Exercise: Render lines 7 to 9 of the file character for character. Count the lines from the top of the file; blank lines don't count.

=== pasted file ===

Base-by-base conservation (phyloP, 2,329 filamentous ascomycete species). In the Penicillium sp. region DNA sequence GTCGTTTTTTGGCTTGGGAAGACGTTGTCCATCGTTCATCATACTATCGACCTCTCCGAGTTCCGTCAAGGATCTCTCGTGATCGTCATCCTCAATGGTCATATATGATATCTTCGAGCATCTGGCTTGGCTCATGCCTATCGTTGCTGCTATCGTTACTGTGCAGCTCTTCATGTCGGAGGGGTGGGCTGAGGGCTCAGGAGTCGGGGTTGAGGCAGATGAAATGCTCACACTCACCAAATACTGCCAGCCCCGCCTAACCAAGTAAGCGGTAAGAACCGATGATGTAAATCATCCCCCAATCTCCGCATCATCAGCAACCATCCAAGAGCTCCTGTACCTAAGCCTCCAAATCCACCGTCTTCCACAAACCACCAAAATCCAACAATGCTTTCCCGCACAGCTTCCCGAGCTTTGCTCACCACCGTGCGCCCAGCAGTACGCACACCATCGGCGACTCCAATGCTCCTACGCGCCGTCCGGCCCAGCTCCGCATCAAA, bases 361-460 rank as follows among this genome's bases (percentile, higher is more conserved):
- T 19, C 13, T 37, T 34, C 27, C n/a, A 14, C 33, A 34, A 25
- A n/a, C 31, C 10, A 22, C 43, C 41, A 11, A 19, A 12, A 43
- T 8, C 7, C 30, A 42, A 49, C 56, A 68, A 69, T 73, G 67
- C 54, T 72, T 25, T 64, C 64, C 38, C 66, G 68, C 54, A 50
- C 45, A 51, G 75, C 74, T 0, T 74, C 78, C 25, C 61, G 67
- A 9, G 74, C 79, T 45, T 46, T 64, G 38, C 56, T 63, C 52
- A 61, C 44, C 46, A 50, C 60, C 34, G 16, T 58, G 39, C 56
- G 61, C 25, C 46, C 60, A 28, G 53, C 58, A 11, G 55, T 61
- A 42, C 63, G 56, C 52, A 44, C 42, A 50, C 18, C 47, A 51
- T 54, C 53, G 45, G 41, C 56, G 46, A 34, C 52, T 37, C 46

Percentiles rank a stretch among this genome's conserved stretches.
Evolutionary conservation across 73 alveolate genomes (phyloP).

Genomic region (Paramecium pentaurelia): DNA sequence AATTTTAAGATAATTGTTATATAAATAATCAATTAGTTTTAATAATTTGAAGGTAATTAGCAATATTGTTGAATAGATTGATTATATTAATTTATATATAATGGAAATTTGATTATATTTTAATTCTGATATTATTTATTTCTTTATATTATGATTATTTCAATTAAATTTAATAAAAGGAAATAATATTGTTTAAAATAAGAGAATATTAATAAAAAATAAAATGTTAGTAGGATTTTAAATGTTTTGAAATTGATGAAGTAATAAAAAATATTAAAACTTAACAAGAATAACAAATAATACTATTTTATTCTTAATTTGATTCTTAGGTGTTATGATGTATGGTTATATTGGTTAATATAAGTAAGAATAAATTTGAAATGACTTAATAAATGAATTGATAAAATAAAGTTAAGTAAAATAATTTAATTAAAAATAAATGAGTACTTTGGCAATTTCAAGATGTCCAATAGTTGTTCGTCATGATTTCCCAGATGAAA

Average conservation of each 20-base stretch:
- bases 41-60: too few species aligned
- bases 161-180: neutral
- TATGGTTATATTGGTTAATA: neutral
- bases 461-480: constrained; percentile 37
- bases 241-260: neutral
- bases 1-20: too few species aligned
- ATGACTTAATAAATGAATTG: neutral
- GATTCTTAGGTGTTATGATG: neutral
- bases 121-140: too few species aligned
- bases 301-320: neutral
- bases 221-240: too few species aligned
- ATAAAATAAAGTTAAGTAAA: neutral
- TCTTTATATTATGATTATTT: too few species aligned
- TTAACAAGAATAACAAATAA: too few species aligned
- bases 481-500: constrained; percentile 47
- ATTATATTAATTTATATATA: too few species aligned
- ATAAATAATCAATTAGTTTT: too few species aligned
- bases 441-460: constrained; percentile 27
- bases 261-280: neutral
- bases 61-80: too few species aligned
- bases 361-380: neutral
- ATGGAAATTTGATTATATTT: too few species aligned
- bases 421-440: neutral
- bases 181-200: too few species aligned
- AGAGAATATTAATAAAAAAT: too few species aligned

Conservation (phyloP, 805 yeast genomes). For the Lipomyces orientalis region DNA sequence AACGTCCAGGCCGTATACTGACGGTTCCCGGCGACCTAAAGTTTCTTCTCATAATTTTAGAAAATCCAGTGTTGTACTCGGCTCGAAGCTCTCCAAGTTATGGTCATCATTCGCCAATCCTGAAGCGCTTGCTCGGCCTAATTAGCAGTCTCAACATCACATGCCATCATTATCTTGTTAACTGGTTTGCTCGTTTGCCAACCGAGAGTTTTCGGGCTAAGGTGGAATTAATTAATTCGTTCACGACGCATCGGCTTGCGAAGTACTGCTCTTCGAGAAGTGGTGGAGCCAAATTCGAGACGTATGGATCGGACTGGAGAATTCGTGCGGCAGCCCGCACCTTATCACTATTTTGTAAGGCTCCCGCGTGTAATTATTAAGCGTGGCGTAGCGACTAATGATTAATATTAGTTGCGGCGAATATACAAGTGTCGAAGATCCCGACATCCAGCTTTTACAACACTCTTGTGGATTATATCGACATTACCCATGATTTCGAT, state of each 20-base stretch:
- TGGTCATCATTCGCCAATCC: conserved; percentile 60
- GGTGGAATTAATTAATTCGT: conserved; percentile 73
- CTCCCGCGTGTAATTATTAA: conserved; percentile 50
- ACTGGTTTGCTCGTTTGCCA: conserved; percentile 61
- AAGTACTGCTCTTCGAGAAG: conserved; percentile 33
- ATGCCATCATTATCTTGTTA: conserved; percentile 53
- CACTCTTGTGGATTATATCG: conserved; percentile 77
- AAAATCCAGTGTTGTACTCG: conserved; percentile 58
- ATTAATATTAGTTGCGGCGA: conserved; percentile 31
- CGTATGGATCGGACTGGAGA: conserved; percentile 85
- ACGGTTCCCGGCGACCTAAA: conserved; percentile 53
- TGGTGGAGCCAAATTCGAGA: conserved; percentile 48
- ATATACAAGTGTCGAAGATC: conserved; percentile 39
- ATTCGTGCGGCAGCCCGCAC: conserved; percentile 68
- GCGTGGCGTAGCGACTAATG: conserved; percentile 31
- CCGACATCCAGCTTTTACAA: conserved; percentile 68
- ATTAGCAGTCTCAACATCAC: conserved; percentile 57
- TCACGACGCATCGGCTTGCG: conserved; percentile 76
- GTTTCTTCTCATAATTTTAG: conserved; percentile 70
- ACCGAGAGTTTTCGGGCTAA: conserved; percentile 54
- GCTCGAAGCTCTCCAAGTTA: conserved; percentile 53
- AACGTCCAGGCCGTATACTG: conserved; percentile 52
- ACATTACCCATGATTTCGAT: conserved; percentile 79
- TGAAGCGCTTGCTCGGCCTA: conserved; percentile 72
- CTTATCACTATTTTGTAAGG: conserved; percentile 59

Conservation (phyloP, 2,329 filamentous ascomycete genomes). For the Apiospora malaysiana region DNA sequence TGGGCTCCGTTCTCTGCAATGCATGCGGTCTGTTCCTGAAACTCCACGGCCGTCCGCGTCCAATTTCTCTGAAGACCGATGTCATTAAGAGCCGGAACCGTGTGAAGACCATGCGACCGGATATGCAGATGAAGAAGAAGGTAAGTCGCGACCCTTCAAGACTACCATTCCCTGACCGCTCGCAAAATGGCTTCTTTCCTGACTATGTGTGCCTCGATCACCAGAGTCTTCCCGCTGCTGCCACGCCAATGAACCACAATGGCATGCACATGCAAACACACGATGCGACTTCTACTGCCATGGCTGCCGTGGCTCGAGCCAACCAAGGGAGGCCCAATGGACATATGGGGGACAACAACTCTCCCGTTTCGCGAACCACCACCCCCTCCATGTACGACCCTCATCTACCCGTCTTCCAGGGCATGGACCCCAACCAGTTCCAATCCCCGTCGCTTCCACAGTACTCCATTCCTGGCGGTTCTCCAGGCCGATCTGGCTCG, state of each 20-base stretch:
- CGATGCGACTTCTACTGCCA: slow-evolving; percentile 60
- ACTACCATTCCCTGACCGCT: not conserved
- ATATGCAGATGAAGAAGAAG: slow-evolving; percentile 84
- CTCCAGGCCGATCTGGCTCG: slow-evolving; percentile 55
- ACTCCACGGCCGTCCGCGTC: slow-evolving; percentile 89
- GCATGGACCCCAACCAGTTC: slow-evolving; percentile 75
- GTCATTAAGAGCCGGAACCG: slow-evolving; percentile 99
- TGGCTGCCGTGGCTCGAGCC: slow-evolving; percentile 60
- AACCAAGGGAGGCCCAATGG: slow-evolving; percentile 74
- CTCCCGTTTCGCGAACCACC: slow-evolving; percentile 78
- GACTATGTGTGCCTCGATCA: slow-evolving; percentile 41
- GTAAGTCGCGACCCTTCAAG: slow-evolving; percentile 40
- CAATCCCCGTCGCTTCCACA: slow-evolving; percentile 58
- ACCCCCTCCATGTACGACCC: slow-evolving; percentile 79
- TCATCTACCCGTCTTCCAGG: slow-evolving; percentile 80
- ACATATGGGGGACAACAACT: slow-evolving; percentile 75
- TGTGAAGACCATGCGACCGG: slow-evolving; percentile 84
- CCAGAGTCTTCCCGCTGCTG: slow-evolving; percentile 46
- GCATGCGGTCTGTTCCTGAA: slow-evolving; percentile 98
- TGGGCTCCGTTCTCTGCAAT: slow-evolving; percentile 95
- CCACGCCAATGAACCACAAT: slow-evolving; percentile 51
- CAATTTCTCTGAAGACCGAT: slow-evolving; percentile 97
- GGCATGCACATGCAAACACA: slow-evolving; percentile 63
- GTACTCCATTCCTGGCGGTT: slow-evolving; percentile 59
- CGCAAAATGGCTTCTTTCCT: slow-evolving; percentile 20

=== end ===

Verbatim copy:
- A 9, G 74, C 79, T 45, T 46, T 64, G 38, C 56, T 63, C 52
- A 61, C 44, C 46, A 50, C 60, C 34, G 16, T 58, G 39, C 56
- G 61, C 25, C 46, C 60, A 28, G 53, C 58, A 11, G 55, T 61